A couple of weeks ago we saw news about George Bush stating that the most nervous moment of his career was when throwing the ceremonial first pitch at
the 2001 World Series.
Washington Post article: George W. Bush says ‘most nervous moment’ of presidency is when he threw a ball
How can throwing a ball be more stressing than signing the document that leads your country into war? Maybe because standing in the stadium, the event
is more vivid and personally close. His success or failure will be known in one throw and he has to receive the reactions of the audience there and
then. But in reality the ramifications of going into war is mind-blowingly more serious than throwing a ball. By the stroke of a pen, he decides that
thousands of civilians will die, many of his best men, and those of the enemy. The cultural, political and economical effects are still developing. My
guess is that the physical distance of the victims matter, as well as the distance in time.
After the Vietnam War, helicopter gunners have reported that they showed little stress over shooting at villagers from the air. “It was like firing
at ants on the ground” Today we see in leaked videos that soldiers cheer when bombarding individuals that are not even properly identified as the
enemy. We see snipers that compete for kill-shots.
The trauma after killing in war increases as the distance between killer and victim decreases. (On Killing, by Lt. Col. Dave Grossman). The
psychological buffer decreases as mid-range killers inspect their victims at close. Helicopter pilots will not do that however, thus less stress and
trauma is induced. Then as the distance increase, the threshold for taking further lives diminishes.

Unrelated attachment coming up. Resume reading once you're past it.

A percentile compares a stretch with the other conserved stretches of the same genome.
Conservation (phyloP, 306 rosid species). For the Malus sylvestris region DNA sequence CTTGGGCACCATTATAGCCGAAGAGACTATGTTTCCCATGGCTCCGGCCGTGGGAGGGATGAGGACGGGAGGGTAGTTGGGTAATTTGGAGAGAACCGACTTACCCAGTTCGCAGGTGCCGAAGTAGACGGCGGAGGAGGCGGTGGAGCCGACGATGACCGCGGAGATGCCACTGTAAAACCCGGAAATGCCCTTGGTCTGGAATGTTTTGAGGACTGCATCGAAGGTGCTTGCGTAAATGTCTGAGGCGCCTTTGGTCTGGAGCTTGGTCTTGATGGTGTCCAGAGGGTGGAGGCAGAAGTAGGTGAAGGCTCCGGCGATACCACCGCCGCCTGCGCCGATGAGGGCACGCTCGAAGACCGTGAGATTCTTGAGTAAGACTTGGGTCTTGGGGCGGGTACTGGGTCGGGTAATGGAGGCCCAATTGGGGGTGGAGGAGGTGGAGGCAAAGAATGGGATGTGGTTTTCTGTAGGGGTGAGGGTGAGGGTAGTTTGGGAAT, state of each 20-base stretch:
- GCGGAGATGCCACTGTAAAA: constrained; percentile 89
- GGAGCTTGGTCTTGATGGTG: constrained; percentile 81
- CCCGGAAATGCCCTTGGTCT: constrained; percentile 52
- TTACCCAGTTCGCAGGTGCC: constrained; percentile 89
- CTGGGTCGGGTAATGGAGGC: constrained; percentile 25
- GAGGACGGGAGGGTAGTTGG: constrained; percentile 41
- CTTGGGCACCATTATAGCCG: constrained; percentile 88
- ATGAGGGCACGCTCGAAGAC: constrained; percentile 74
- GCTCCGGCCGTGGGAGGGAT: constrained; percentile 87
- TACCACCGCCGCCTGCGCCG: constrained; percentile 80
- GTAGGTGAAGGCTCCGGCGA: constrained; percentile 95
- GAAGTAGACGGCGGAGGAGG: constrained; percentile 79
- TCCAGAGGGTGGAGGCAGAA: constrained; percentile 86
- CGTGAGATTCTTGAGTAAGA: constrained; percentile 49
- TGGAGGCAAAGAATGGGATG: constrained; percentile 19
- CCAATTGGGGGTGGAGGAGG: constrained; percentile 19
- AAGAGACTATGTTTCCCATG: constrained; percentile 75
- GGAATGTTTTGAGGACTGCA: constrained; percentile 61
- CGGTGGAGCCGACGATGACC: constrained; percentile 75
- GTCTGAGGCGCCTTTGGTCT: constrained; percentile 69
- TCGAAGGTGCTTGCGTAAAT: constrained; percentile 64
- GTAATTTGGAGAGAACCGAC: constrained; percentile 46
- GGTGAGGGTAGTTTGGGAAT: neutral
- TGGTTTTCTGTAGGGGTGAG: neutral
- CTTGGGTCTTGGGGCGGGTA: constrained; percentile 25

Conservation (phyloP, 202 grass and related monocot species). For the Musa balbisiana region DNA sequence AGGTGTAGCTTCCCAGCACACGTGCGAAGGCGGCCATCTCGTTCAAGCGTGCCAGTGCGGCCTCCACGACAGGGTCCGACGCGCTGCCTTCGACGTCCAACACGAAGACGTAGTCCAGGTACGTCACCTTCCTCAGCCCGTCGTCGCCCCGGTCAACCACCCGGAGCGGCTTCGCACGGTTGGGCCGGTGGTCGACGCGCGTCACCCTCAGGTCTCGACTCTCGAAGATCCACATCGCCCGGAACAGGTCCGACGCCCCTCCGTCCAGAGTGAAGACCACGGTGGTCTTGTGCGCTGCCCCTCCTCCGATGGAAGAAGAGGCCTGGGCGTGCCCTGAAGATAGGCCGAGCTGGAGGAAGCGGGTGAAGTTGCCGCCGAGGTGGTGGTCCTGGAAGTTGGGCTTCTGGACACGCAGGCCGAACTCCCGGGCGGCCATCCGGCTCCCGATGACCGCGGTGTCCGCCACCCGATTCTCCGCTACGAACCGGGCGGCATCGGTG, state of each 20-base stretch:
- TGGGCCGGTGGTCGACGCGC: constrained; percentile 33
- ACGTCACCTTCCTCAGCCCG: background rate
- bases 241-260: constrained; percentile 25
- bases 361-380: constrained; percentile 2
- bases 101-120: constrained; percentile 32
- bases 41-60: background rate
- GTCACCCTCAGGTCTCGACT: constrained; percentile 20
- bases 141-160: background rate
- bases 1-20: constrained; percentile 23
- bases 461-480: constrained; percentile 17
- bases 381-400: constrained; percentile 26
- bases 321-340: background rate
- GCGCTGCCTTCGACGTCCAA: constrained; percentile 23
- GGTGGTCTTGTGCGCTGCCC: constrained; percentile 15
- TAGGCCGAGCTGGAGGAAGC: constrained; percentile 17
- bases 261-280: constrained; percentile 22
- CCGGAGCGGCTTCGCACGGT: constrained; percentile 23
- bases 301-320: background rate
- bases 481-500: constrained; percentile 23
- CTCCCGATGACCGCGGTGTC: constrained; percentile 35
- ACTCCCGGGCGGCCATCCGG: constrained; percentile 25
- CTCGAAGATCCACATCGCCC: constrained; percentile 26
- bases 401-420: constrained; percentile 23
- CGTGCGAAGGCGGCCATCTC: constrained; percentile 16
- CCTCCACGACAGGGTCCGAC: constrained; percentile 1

There is a story about two generals discussing how to strengthen the security when it comes to launching nuclear missiles. One of them presents an
idea that they could surgically operate the launch code inside a man. The general wanting to launch the missile then would have to take a knife and
kill the man to get the codes. The other general then cringes, explaining that he finds it too grotesque to have to kill a man just to get the codes.
This story, true or not, serves as a metaphor to one of the most dangerous logical fallacies in the human mind.
This is why most of us are not that bothered by starving children in Africa as we should be. We feel sad, we want to help, and somewhere inside there
is a feeling that we should do more. However they are too far away, so most of us, including me, sends a little money and quickly forgets the event.
I would also like to mention cultural differences as a form distance between people. It is the classical we vs. them. We are biologically refined
through evolution to live in groups. However, many of the group mechanisms that helped groups survive millennia ago, create dangerous situations
today. Include politics, economics, religion and diminishing resources and the chaos is complete.
We should try to decrease some of the distances between each other. We were once all the same. No different colors, cultures or nations. We have
however, wandered all across the globe, slowly adapting to the environment around us. We changed; Earth gave us challenges that shaped us. Thus we
became different, not recognizing ourselves when we finally circled the globe, ending up where we once started.
As Carl Sagan said:
Human history can be viewed as a slowly dawning awareness that we are members of a larger group. Initially our loyalties were to ourselves and our
immediate family, next, to bands of wandering hunter-gatherers, then to tribes, small settlements, city-states, nations. We have broadened the circle
of those we love. We have now organized what are modestly described as super-powers, which include groups of people from divergent ethnic and cultural
backgrounds working in some sense together — surely a humanizing and character building experience. If we are to survive, our loyalties must be
broadened further, to include the whole human community, the entire planet Earth